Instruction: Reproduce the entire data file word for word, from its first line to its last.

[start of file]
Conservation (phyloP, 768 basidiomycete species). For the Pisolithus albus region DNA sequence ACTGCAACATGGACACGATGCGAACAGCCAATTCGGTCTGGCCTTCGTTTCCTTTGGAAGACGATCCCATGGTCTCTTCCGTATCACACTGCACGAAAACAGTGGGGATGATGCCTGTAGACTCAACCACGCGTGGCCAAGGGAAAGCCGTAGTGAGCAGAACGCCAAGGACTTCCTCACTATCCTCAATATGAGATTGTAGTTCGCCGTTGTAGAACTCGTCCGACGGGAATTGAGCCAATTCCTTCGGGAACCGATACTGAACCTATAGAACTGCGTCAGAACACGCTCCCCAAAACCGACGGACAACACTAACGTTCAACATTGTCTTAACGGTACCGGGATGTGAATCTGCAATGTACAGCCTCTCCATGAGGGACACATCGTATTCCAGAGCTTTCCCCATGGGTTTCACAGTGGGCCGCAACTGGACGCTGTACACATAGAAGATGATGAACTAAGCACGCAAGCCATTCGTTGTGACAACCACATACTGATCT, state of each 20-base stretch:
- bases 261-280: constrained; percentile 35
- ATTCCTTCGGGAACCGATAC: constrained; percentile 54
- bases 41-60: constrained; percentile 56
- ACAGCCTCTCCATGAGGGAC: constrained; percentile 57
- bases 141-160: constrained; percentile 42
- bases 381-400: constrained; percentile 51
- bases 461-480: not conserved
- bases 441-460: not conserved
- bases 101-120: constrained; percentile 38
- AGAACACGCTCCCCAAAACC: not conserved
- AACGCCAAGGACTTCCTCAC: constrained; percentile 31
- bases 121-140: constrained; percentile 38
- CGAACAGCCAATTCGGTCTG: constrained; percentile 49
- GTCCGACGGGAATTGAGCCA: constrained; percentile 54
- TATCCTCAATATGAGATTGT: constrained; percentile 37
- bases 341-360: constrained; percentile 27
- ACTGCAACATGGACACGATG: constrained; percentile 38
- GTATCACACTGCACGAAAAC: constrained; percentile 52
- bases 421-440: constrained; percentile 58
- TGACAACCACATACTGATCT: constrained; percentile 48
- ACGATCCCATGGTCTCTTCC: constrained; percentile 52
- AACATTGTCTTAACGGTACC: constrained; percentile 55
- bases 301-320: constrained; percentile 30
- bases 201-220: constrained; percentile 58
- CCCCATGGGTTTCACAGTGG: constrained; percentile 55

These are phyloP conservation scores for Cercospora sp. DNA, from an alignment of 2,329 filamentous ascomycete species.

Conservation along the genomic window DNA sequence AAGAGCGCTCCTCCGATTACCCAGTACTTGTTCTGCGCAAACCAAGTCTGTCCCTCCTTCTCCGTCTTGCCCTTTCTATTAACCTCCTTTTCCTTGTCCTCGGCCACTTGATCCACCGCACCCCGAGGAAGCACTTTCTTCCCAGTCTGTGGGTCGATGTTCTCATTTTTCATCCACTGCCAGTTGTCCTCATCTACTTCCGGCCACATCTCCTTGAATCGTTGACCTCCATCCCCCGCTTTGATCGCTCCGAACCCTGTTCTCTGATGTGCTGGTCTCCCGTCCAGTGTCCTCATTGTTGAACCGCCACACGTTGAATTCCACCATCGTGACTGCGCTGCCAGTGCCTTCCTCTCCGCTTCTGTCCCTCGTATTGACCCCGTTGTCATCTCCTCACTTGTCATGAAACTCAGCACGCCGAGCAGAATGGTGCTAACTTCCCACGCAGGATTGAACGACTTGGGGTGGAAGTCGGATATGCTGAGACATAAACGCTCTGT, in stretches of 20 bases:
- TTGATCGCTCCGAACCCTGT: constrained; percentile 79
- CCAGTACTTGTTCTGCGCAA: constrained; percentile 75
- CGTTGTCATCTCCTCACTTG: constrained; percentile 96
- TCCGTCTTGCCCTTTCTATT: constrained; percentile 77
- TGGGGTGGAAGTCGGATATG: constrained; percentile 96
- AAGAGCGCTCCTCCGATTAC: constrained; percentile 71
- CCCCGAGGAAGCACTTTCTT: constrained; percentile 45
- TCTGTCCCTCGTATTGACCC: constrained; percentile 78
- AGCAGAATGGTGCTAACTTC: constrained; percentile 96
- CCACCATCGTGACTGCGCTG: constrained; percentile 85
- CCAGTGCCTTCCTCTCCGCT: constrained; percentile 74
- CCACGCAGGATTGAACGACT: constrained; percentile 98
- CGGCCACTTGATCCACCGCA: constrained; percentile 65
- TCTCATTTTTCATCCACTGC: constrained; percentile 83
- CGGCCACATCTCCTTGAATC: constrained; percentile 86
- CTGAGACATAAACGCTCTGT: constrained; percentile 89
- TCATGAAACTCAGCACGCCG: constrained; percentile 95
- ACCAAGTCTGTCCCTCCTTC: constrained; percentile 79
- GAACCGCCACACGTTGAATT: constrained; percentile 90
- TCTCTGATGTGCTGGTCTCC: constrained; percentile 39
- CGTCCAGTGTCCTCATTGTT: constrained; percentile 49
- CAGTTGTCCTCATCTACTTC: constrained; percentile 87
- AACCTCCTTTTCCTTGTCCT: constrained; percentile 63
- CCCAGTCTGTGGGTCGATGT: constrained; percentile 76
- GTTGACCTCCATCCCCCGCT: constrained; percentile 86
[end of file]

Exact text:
Conservation (phyloP, 768 basidiomycete species). For the Pisolithus albus region DNA sequence ACTGCAACATGGACACGATGCGAACAGCCAATTCGGTCTGGCCTTCGTTTCCTTTGGAAGACGATCCCATGGTCTCTTCCGTATCACACTGCACGAAAACAGTGGGGATGATGCCTGTAGACTCAACCACGCGTGGCCAAGGGAAAGCCGTAGTGAGCAGAACGCCAAGGACTTCCTCACTATCCTCAATATGAGATTGTAGTTCGCCGTTGTAGAACTCGTCCGACGGGAATTGAGCCAATTCCTTCGGGAACCGATACTGAACCTATAGAACTGCGTCAGAACACGCTCCCCAAAACCGACGGACAACACTAACGTTCAACATTGTCTTAACGGTACCGGGATGTGAATCTGCAATGTACAGCCTCTCCATGAGGGACACATCGTATTCCAGAGCTTTCCCCATGGGTTTCACAGTGGGCCGCAACTGGACGCTGTACACATAGAAGATGATGAACTAAGCACGCAAGCCATTCGTTGTGACAACCACATACTGATCT, state of each 20-base stretch:
- bases 261-280: constrained; percentile 35
- ATTCCTTCGGGAACCGATAC: constrained; percentile 54
- bases 41-60: constrained; percentile 56
- ACAGCCTCTCCATGAGGGAC: constrained; percentile 57
- bases 141-160: constrained; percentile 42
- bases 381-400: constrained; percentile 51
- bases 461-480: not conserved
- bases 441-460: not conserved
- bases 101-120: constrained; percentile 38
- AGAACACGCTCCCCAAAACC: not conserved
- AACGCCAAGGACTTCCTCAC: constrained; percentile 31
- bases 121-140: constrained; percentile 38
- CGAACAGCCAATTCGGTCTG: constrained; percentile 49
- GTCCGACGGGAATTGAGCCA: constrained; percentile 54
- TATCCTCAATATGAGATTGT: constrained; percentile 37
- bases 341-360: constrained; percentile 27
- ACTGCAACATGGACACGATG: constrained; percentile 38
- GTATCACACTGCACGAAAAC: constrained; percentile 52
- bases 421-440: constrained; percentile 58
- TGACAACCACATACTGATCT: constrained; percentile 48
- ACGATCCCATGGTCTCTTCC: constrained; percentile 52
- AACATTGTCTTAACGGTACC: constrained; percentile 55
- bases 301-320: constrained; percentile 30
- bases 201-220: constrained; percentile 58
- CCCCATGGGTTTCACAGTGG: constrained; percentile 55

These are phyloP conservation scores for Cercospora sp. DNA, from an alignment of 2,329 filamentous ascomycete species.

Conservation along the genomic window DNA sequence AAGAGCGCTCCTCCGATTACCCAGTACTTGTTCTGCGCAAACCAAGTCTGTCCCTCCTTCTCCGTCTTGCCCTTTCTATTAACCTCCTTTTCCTTGTCCTCGGCCACTTGATCCACCGCACCCCGAGGAAGCACTTTCTTCCCAGTCTGTGGGTCGATGTTCTCATTTTTCATCCACTGCCAGTTGTCCTCATCTACTTCCGGCCACATCTCCTTGAATCGTTGACCTCCATCCCCCGCTTTGATCGCTCCGAACCCTGTTCTCTGATGTGCTGGTCTCCCGTCCAGTGTCCTCATTGTTGAACCGCCACACGTTGAATTCCACCATCGTGACTGCGCTGCCAGTGCCTTCCTCTCCGCTTCTGTCCCTCGTATTGACCCCGTTGTCATCTCCTCACTTGTCATGAAACTCAGCACGCCGAGCAGAATGGTGCTAACTTCCCACGCAGGATTGAACGACTTGGGGTGGAAGTCGGATATGCTGAGACATAAACGCTCTGT, in stretches of 20 bases:
- TTGATCGCTCCGAACCCTGT: constrained; percentile 79
- CCAGTACTTGTTCTGCGCAA: constrained; percentile 75
- CGTTGTCATCTCCTCACTTG: constrained; percentile 96
- TCCGTCTTGCCCTTTCTATT: constrained; percentile 77
- TGGGGTGGAAGTCGGATATG: constrained; percentile 96
- AAGAGCGCTCCTCCGATTAC: constrained; percentile 71
- CCCCGAGGAAGCACTTTCTT: constrained; percentile 45
- TCTGTCCCTCGTATTGACCC: constrained; percentile 78
- AGCAGAATGGTGCTAACTTC: constrained; percentile 96
- CCACCATCGTGACTGCGCTG: constrained; percentile 85
- CCAGTGCCTTCCTCTCCGCT: constrained; percentile 74
- CCACGCAGGATTGAACGACT: constrained; percentile 98
- CGGCCACTTGATCCACCGCA: constrained; percentile 65
- TCTCATTTTTCATCCACTGC: constrained; percentile 83
- CGGCCACATCTCCTTGAATC: constrained; percentile 86
- CTGAGACATAAACGCTCTGT: constrained; percentile 89
- TCATGAAACTCAGCACGCCG: constrained; percentile 95
- ACCAAGTCTGTCCCTCCTTC: constrained; percentile 79
- GAACCGCCACACGTTGAATT: constrained; percentile 90
- TCTCTGATGTGCTGGTCTCC: constrained; percentile 39
- CGTCCAGTGTCCTCATTGTT: constrained; percentile 49
- CAGTTGTCCTCATCTACTTC: constrained; percentile 87
- AACCTCCTTTTCCTTGTCCT: constrained; percentile 63
- CCCAGTCTGTGGGTCGATGT: constrained; percentile 76
- GTTGACCTCCATCCCCCGCT: constrained; percentile 86